Cracks in the Net

by Joshua Quittner

Copyright © 1995
Time Inc. All rights reserved.

February 27, 1995

America's most wanted hacker has been arrested, but the Internet is more vulnerable than ever

Kevin Mitnick, 31, stood in the federal courtroom, his hands cuffed - unable, for the first time in more than two years, to feel the silky click of computer keys. He glanced over at Tsutomu Shimomura, the computer-security expert whose extraordinarily well-guarded personal computer Mitnick had allegedly broken into on Christmas Day. Shimomura, playing Pat Garrett to Mitnick's Billy the Kid, had taken his revenge by tracking the wily hacker across cyberspace - through the Internet, through local and long-distance phone companies and at least two cellular-phone carriers - until he finally traced him to his hideout in an apartment complex in Raleigh, North Carolina. And so there they stood last week, hunter and hunted, face to face for the first time. "Hello, Tsutomu," Mitnick said, with husky, spaghetti-western cool. "I respect your skills." If the feeling was mutual, Shimomura, 30, didn't say so. Indeed, he said nothing at all.

Across the country, computer-network security experts, though, were talking a lot last week, calling the entire Mitnick affair a watershed moment - not for what it proves about the hacker but for what it says about the systems he hacked. At a time when American businesses are frantic to set up shop on the computer networks, those networks - and the telecommunications systems that carry their traffic - are turning out to be terminally insecure. One of the things Mitnick is believed to have stolen from Shimomura's computer is a set of utility programs - the electronic equivalent of a locksmith's toolbox - that would make, in the hands of a determined hacker, a potent set of burglar's tools. Given the speed with which such programs can be duplicated and transmitted, it must now be assumed that they have been distributed widely throughout the computer underground.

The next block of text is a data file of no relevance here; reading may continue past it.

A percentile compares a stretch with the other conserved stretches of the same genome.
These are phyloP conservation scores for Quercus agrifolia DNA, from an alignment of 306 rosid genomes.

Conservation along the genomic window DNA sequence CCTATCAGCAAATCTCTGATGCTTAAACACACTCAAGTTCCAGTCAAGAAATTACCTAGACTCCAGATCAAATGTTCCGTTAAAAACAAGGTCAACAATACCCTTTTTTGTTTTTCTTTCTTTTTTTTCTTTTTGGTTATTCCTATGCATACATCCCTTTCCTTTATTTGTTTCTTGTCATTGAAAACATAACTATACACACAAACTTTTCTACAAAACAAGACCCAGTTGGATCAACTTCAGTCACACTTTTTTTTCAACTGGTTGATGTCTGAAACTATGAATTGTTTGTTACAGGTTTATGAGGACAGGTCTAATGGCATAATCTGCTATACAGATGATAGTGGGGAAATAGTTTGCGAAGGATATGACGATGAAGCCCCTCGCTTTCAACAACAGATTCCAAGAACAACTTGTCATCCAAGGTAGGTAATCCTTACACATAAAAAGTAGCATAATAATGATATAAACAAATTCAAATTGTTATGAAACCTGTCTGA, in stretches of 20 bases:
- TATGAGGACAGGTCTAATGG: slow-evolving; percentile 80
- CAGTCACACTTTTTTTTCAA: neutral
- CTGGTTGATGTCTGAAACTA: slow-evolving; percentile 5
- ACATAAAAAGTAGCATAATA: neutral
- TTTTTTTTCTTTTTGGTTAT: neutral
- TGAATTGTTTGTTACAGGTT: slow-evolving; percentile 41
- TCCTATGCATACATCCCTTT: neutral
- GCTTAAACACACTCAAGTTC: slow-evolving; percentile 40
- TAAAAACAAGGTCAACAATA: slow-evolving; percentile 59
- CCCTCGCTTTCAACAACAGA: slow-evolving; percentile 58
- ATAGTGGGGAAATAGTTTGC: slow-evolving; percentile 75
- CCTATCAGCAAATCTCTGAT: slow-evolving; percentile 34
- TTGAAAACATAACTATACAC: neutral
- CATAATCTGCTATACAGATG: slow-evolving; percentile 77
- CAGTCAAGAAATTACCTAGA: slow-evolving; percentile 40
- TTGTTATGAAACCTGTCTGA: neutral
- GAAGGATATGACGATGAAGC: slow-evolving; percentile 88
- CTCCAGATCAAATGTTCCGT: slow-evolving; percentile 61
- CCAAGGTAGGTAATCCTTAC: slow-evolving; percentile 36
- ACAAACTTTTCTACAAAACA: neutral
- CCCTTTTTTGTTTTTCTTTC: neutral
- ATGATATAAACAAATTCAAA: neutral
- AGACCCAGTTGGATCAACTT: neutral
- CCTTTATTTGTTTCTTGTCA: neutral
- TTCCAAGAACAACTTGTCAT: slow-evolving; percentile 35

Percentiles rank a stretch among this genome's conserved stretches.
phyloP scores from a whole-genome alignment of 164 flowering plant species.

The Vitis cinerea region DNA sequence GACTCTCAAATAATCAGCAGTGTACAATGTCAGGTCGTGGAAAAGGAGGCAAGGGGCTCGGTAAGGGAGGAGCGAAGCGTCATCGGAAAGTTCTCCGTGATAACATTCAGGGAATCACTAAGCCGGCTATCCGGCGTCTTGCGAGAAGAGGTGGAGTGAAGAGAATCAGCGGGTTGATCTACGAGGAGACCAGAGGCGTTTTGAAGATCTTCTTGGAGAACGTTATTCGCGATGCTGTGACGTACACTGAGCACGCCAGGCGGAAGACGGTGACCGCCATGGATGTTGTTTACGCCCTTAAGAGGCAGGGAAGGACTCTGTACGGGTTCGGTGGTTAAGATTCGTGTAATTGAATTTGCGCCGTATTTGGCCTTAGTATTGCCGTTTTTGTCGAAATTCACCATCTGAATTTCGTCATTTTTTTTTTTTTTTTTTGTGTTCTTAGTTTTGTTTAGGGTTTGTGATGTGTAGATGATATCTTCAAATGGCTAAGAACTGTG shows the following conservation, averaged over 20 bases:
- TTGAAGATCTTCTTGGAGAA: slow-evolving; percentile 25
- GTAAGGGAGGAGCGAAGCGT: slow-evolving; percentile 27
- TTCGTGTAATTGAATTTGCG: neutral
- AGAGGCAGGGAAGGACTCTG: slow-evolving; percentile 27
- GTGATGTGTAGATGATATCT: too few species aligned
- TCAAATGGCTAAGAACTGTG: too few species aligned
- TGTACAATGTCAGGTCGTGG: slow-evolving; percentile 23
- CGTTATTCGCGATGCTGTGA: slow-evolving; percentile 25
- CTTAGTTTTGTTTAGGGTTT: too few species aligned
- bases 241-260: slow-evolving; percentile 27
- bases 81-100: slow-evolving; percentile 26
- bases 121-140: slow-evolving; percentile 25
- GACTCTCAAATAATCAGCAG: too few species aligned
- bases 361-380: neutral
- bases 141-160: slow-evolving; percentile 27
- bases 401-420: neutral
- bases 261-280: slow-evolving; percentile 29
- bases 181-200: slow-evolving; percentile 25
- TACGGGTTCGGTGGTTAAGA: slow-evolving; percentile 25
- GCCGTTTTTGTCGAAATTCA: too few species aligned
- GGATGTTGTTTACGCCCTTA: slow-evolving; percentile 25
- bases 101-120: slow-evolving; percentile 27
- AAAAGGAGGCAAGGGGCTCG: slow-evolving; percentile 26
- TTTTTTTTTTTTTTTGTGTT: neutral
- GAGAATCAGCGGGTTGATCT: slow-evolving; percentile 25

Even before Kevin Mitnick got his hands on these burglar's tools, says William Cheswick, a network-security specialist at AT&T Bell Labs, the average computer on the Internet was singularly vulnerable to attack. Security at most sites, says Cheswick, is so lax that passwords and other protective devices are almost a waste of time. "The Internet is like a vault with a screen door on the back," says Cheswick. "I don't need jackhammers and atom bombs to get in when I can walk in through the door."

Among the most common ways to attack the Internet:

Password Sniffers:
These tiny programs are hidden on a network and instructed to record logons and passwords, which are then stored in a secret file. By the end of a week, this file can contain hundreds of user names and their associated passwords. Last year an advisory from Carnegie Mellon University's Computer Emergency Response Team warned that, as a result of a rash of sniffing attacks, tens of thousands of passwords had been stolen and were presumed to be compromised.

This is a technique for getting access to a remote computer by forging the Internet address of a trusted or "friendly" machine. It's much easier to exploit security holes from inside a system than from outside; the trick is to gain "root" status, the top-level access that the computer's administrator enjoys. With root status, a hacker could install a password sniffer or bogus software, like a "back door" - a secret return path into the machine. Mitnick was able to break into Shimomura's Fort Knox-like computer using a spoof.

The Hole in the Web:
The latest vulnerability to come to light is a flaw in the World Wide Web - the fast-growing zone within the Internet where thousands of businesses are setting up shop. According to an advisory issued on the Internet last week by a programmer in Germany, there is a "hole" in the software that runs most Websites. This entry point allows an intruder to do anything the owners of the site can do. According to Cheswick, most of the Websites were using software that puts them at risk.

Underscoring the pitfalls for businesses, investigators say that one of Mitnick's computer files contained 20,000 credit-card numbers of subscribers to Netcom, an Internet-access provider based in San Jose, California. According to Emmanuel Goldstein, publisher of 2600: The Hacker Quarterly, his readers have known for months that Netcom's credit files were stored out in the open, easily accessible from the Internet. Why weren't those files off-line, or at least encrypted? Netcom officials won't comment.

So what will make the Internet safe from hackers? Avoiding obvious security flaws like Netcom's would be a start. Another would be to adopt more sophisticated password systems, like the calculator-size "dongle" that researchers at Bell Labs carry around to generate new passwords for each Internet session. The ultimate solution, experts say, would be to encrypt all communications between computers. But that could eat up valuable computer-processing time, make the networks less friendly and add minutes to every online task. And who, besides Kevin Mitnick, has any time to spare these days?